Despite Image, Most Anorexics Are 45 or Older
By Louise Gagnon
The Medical Post, October 8, 1996
MONTREAL - While the typical image of an anorexic is that of a young, overachieving female, these sufferers make up just a fifth of those who eventually die from the disease, according to research presented here.
Speaking at the 16th International Congress of Psychology here recently, discussing mortality in anorexia nervosa, Dr. Paul Hewitt (PhD), associate professor of psychology at the University of British Columbia, said research has revealed the disease overwhelmingly proves fatal in those aged 70 years or more.
Almost four out of every five deaths (78.6%) that involved anorexia nervosa occurred in those more than 45 years of age.
"What we are talking about is potentially two lethal forms of anorexia nervosa," said Dr. Hewitt.
"One appears to have an early onset. It is predominantly women who are affected and follows the classical model, in terms of prevalence rates, etc. The other is a form of anorexia that affects people in the latter half of life.
"Probably the most surprising thing is the age distribution of deaths," he continued. "It shows that if you look at people aged less than 45, you see what you would expect based on prevalence rates. If you stopped there, you would say it is consistent with what we know about anorexia nervosa, that it is a young person's disease."
Researchers examined data from the National Centre for Health Statistics in the U.S. of over 10 million death records in a five-year period (1986-1990) to see if anorexia nervosa was cited as either a primary cause or contributing cause of death. Equivalent Canadian data were not available.
They found a total of 724 deaths fell into either of those two categories. That figure averaged out 149 annual deaths, representing a rate of 6.67 per 100,000 deaths.
Analysis of the data indicated that there was a "bi-modal" distribution of deaths among women with peaks at age 35 and in the late 80s. The median age of death for women was 69.
Interestingly, gender also differentiates the incidence of deaths. In the early onset form, women comprised 89.6% of deaths while they made up 75.6% of deaths among sufferers of presbyanorexia nervosa.
"It appears that men are in greater proportion of people who die of the disease later in life," Dr. Hewitt said. "Probably one of the most interesting things is the gender and age association. What happens is among everybody under 45, about 10% of the deaths are in males. That dramatically increases after age 45."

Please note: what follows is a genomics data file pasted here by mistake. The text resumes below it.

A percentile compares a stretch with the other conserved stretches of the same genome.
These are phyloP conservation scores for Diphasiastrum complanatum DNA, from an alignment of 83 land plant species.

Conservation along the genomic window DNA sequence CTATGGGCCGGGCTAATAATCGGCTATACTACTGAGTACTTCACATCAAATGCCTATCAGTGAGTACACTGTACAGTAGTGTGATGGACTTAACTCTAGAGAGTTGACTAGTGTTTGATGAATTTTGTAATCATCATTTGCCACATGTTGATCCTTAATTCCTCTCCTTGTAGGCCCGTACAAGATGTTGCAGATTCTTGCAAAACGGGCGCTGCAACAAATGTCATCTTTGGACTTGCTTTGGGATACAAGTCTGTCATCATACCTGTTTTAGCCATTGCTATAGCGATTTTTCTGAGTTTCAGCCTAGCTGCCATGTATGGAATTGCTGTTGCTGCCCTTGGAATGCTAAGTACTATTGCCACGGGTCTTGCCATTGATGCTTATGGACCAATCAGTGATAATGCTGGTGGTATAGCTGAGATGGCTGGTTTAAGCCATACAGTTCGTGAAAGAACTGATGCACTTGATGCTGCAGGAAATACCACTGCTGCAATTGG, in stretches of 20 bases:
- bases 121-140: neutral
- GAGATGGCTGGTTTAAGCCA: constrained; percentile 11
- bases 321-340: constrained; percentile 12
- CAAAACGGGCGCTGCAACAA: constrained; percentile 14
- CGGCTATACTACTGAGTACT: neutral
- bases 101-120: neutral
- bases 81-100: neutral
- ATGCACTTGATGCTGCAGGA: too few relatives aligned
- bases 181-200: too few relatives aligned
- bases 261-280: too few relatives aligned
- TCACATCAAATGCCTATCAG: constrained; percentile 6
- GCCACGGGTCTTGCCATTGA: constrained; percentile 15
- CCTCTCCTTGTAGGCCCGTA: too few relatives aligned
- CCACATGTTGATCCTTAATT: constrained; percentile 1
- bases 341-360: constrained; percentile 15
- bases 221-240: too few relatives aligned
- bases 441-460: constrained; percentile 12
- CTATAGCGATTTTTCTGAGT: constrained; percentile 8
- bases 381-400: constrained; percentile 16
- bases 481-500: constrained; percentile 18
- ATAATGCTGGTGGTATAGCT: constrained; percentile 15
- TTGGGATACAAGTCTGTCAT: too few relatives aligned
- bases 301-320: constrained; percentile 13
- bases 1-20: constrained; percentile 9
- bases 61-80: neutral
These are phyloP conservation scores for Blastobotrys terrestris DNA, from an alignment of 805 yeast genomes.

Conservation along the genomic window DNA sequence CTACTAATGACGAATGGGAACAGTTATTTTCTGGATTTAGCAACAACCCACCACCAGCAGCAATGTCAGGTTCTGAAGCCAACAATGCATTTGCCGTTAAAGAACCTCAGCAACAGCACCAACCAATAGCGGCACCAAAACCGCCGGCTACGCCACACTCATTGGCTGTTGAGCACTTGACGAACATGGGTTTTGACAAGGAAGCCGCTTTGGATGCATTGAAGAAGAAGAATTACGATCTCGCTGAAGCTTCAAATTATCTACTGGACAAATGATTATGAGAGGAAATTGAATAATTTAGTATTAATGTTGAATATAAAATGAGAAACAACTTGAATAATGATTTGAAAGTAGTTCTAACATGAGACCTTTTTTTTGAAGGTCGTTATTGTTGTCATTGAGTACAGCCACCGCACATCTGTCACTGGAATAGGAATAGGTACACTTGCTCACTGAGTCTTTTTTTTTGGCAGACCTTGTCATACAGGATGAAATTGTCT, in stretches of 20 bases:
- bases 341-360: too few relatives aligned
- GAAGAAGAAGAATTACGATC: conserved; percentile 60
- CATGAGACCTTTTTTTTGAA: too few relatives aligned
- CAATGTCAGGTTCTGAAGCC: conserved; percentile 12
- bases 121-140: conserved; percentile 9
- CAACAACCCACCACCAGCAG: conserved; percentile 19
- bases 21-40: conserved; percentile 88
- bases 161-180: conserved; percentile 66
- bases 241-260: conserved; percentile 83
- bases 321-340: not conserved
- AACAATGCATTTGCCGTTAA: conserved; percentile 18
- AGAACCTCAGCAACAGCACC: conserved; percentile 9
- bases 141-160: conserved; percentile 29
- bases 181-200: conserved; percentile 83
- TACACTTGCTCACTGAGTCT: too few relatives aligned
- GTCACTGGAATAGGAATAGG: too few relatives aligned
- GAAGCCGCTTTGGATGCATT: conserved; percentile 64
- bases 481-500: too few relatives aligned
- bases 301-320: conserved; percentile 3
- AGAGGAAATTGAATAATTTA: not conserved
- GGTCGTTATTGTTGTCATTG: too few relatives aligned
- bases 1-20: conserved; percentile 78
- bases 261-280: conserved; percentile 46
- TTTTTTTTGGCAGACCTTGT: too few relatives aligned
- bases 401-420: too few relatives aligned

The prevalence, associated symptoms, and individual predispositions leading to anorexia nervosa have been well documented. Mortality, however, is a subject that has not been investigated, according to Dr. Hewitt.
"There is very little we know about people who actually die from anorexia nervosa," Dr. Hewitt said. "When you look at some of the long-term, follow-up studies, you find estimated rates of fatality vary from 5% to 10%. Other people, in writing about lethality, will make estimates as high as 50% of people with anorexia nervosa dying from the disorder."
Dr. Hewitt said the findings will force psychologists to rethink their preconceptions of who the victims are of anorexia nervosa, as well as other conditions.
"There has been a real bias in psychiatry and psychology, in terms of looking at people between the ages of 18 and 65," he said. "The phenomenon of disorders in our seniors is coming to people as a surprise."
The belief is that anorexia nervosa originates with pubertal issues, which has led researchers to focus on young people as its target, Dr. Hewitt explained. However, life events can affect an individual's identity and lead to anorexia nervosa.
"One of the things from the case studies is that interpersonal loss is a continuing event in the lives of many of these people," he said. "That loss could be children leaving home, a spouse dying or retiring from a job. It could be anything that impinges on their identity."